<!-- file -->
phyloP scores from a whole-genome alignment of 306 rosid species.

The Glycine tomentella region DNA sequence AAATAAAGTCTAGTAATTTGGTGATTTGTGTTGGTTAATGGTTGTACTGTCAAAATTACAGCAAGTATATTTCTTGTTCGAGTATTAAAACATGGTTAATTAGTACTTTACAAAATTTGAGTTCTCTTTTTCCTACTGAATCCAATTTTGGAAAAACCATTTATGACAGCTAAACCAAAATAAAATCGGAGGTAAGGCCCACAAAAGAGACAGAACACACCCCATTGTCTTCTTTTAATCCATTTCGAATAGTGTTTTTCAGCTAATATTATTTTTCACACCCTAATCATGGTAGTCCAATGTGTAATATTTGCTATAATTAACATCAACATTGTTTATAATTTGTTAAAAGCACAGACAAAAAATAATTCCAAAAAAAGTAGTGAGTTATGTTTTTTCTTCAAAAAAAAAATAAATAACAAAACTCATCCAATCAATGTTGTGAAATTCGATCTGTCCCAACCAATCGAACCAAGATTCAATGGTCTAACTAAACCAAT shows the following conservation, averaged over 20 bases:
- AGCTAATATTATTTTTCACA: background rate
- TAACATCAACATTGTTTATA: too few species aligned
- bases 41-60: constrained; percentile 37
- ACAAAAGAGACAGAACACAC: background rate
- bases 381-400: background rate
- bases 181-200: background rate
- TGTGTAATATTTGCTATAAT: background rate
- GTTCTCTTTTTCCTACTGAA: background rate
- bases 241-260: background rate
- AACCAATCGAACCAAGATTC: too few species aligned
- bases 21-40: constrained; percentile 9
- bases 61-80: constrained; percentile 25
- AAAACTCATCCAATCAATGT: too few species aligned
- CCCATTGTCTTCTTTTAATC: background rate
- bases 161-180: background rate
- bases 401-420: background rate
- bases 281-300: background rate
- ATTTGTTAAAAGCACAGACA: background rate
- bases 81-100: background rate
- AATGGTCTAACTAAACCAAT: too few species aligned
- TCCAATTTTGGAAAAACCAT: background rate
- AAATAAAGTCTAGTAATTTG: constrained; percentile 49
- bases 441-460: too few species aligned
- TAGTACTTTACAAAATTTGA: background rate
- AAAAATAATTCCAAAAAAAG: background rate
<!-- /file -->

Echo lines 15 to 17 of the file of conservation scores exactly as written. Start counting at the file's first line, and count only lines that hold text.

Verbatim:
- AAAACTCATCCAATCAATGT: too few species aligned
- CCCATTGTCTTCTTTTAATC: background rate
- bases 161-180: background rate